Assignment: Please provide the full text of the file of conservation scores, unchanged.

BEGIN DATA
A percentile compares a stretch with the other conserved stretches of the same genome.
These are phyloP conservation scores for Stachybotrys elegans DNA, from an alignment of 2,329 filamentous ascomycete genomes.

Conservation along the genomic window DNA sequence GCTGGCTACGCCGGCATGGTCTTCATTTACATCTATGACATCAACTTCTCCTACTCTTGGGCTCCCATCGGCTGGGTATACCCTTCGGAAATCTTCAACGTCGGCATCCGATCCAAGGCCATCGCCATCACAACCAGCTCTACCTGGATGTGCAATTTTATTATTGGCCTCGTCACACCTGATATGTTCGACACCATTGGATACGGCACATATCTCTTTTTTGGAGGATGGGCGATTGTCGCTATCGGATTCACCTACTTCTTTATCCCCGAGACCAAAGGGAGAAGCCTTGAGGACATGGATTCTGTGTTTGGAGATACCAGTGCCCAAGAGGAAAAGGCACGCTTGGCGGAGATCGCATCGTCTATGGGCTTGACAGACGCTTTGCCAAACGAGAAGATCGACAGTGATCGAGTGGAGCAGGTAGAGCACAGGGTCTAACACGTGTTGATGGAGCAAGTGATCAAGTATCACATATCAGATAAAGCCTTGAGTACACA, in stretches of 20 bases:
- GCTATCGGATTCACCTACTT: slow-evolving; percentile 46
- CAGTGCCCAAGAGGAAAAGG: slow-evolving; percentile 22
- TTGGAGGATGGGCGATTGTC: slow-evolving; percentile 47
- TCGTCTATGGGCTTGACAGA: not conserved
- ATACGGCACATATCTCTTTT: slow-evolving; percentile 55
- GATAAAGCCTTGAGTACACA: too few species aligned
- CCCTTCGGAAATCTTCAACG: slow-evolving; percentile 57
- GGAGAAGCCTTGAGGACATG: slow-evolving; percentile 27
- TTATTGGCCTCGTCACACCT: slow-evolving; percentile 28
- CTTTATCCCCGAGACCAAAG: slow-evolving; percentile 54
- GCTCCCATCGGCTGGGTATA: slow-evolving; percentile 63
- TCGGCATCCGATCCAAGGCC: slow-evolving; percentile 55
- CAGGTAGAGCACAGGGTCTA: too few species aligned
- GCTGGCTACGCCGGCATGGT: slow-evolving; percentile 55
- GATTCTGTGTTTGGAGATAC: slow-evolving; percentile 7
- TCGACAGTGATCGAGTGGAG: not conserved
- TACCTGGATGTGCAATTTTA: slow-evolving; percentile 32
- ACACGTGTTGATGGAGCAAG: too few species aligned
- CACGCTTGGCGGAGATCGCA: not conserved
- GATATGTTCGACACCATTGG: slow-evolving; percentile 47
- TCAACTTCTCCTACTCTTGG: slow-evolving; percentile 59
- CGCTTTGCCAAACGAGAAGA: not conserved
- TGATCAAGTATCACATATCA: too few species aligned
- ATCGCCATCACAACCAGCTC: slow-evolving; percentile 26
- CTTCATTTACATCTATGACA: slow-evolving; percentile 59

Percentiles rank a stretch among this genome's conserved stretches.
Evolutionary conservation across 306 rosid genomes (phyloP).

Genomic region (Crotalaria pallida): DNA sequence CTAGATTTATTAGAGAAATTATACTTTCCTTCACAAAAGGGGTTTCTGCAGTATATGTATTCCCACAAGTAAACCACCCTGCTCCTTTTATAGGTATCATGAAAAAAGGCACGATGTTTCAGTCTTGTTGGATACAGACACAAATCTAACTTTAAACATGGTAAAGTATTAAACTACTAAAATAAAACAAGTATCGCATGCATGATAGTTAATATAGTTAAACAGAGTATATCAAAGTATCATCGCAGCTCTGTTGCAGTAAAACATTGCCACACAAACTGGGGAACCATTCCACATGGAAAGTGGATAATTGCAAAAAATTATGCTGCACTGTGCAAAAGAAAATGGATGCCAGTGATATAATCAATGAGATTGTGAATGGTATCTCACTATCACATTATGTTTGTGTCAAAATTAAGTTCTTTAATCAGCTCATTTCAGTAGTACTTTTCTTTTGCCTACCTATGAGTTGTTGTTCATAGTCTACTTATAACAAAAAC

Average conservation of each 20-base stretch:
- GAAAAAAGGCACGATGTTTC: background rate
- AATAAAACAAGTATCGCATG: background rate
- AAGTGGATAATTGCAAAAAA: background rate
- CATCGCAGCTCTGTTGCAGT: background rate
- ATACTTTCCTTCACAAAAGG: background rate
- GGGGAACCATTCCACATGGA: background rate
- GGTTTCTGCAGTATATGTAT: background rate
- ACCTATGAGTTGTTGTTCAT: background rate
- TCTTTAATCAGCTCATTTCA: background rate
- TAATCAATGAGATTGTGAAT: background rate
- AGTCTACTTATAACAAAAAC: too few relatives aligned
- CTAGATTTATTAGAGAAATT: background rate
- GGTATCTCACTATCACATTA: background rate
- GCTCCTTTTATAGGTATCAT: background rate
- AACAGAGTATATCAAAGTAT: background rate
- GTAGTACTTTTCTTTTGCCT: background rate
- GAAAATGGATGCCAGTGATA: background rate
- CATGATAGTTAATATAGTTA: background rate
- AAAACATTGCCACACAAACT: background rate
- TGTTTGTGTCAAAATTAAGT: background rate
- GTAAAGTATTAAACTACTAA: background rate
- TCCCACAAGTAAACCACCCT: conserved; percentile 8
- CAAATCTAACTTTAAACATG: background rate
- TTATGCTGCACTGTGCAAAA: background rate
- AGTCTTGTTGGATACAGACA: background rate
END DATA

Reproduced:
A percentile compares a stretch with the other conserved stretches of the same genome.
These are phyloP conservation scores for Stachybotrys elegans DNA, from an alignment of 2,329 filamentous ascomycete genomes.

Conservation along the genomic window DNA sequence GCTGGCTACGCCGGCATGGTCTTCATTTACATCTATGACATCAACTTCTCCTACTCTTGGGCTCCCATCGGCTGGGTATACCCTTCGGAAATCTTCAACGTCGGCATCCGATCCAAGGCCATCGCCATCACAACCAGCTCTACCTGGATGTGCAATTTTATTATTGGCCTCGTCACACCTGATATGTTCGACACCATTGGATACGGCACATATCTCTTTTTTGGAGGATGGGCGATTGTCGCTATCGGATTCACCTACTTCTTTATCCCCGAGACCAAAGGGAGAAGCCTTGAGGACATGGATTCTGTGTTTGGAGATACCAGTGCCCAAGAGGAAAAGGCACGCTTGGCGGAGATCGCATCGTCTATGGGCTTGACAGACGCTTTGCCAAACGAGAAGATCGACAGTGATCGAGTGGAGCAGGTAGAGCACAGGGTCTAACACGTGTTGATGGAGCAAGTGATCAAGTATCACATATCAGATAAAGCCTTGAGTACACA, in stretches of 20 bases:
- GCTATCGGATTCACCTACTT: slow-evolving; percentile 46
- CAGTGCCCAAGAGGAAAAGG: slow-evolving; percentile 22
- TTGGAGGATGGGCGATTGTC: slow-evolving; percentile 47
- TCGTCTATGGGCTTGACAGA: not conserved
- ATACGGCACATATCTCTTTT: slow-evolving; percentile 55
- GATAAAGCCTTGAGTACACA: too few species aligned
- CCCTTCGGAAATCTTCAACG: slow-evolving; percentile 57
- GGAGAAGCCTTGAGGACATG: slow-evolving; percentile 27
- TTATTGGCCTCGTCACACCT: slow-evolving; percentile 28
- CTTTATCCCCGAGACCAAAG: slow-evolving; percentile 54
- GCTCCCATCGGCTGGGTATA: slow-evolving; percentile 63
- TCGGCATCCGATCCAAGGCC: slow-evolving; percentile 55
- CAGGTAGAGCACAGGGTCTA: too few species aligned
- GCTGGCTACGCCGGCATGGT: slow-evolving; percentile 55
- GATTCTGTGTTTGGAGATAC: slow-evolving; percentile 7
- TCGACAGTGATCGAGTGGAG: not conserved
- TACCTGGATGTGCAATTTTA: slow-evolving; percentile 32
- ACACGTGTTGATGGAGCAAG: too few species aligned
- CACGCTTGGCGGAGATCGCA: not conserved
- GATATGTTCGACACCATTGG: slow-evolving; percentile 47
- TCAACTTCTCCTACTCTTGG: slow-evolving; percentile 59
- CGCTTTGCCAAACGAGAAGA: not conserved
- TGATCAAGTATCACATATCA: too few species aligned
- ATCGCCATCACAACCAGCTC: slow-evolving; percentile 26
- CTTCATTTACATCTATGACA: slow-evolving; percentile 59

Percentiles rank a stretch among this genome's conserved stretches.
Evolutionary conservation across 306 rosid genomes (phyloP).

Genomic region (Crotalaria pallida): DNA sequence CTAGATTTATTAGAGAAATTATACTTTCCTTCACAAAAGGGGTTTCTGCAGTATATGTATTCCCACAAGTAAACCACCCTGCTCCTTTTATAGGTATCATGAAAAAAGGCACGATGTTTCAGTCTTGTTGGATACAGACACAAATCTAACTTTAAACATGGTAAAGTATTAAACTACTAAAATAAAACAAGTATCGCATGCATGATAGTTAATATAGTTAAACAGAGTATATCAAAGTATCATCGCAGCTCTGTTGCAGTAAAACATTGCCACACAAACTGGGGAACCATTCCACATGGAAAGTGGATAATTGCAAAAAATTATGCTGCACTGTGCAAAAGAAAATGGATGCCAGTGATATAATCAATGAGATTGTGAATGGTATCTCACTATCACATTATGTTTGTGTCAAAATTAAGTTCTTTAATCAGCTCATTTCAGTAGTACTTTTCTTTTGCCTACCTATGAGTTGTTGTTCATAGTCTACTTATAACAAAAAC

Average conservation of each 20-base stretch:
- GAAAAAAGGCACGATGTTTC: background rate
- AATAAAACAAGTATCGCATG: background rate
- AAGTGGATAATTGCAAAAAA: background rate
- CATCGCAGCTCTGTTGCAGT: background rate
- ATACTTTCCTTCACAAAAGG: background rate
- GGGGAACCATTCCACATGGA: background rate
- GGTTTCTGCAGTATATGTAT: background rate
- ACCTATGAGTTGTTGTTCAT: background rate
- TCTTTAATCAGCTCATTTCA: background rate
- TAATCAATGAGATTGTGAAT: background rate
- AGTCTACTTATAACAAAAAC: too few relatives aligned
- CTAGATTTATTAGAGAAATT: background rate
- GGTATCTCACTATCACATTA: background rate
- GCTCCTTTTATAGGTATCAT: background rate
- AACAGAGTATATCAAAGTAT: background rate
- GTAGTACTTTTCTTTTGCCT: background rate
- GAAAATGGATGCCAGTGATA: background rate
- CATGATAGTTAATATAGTTA: background rate
- AAAACATTGCCACACAAACT: background rate
- TGTTTGTGTCAAAATTAAGT: background rate
- GTAAAGTATTAAACTACTAA: background rate
- TCCCACAAGTAAACCACCCT: conserved; percentile 8
- CAAATCTAACTTTAAACATG: background rate
- TTATGCTGCACTGTGCAAAA: background rate
- AGTCTTGTTGGATACAGACA: background rate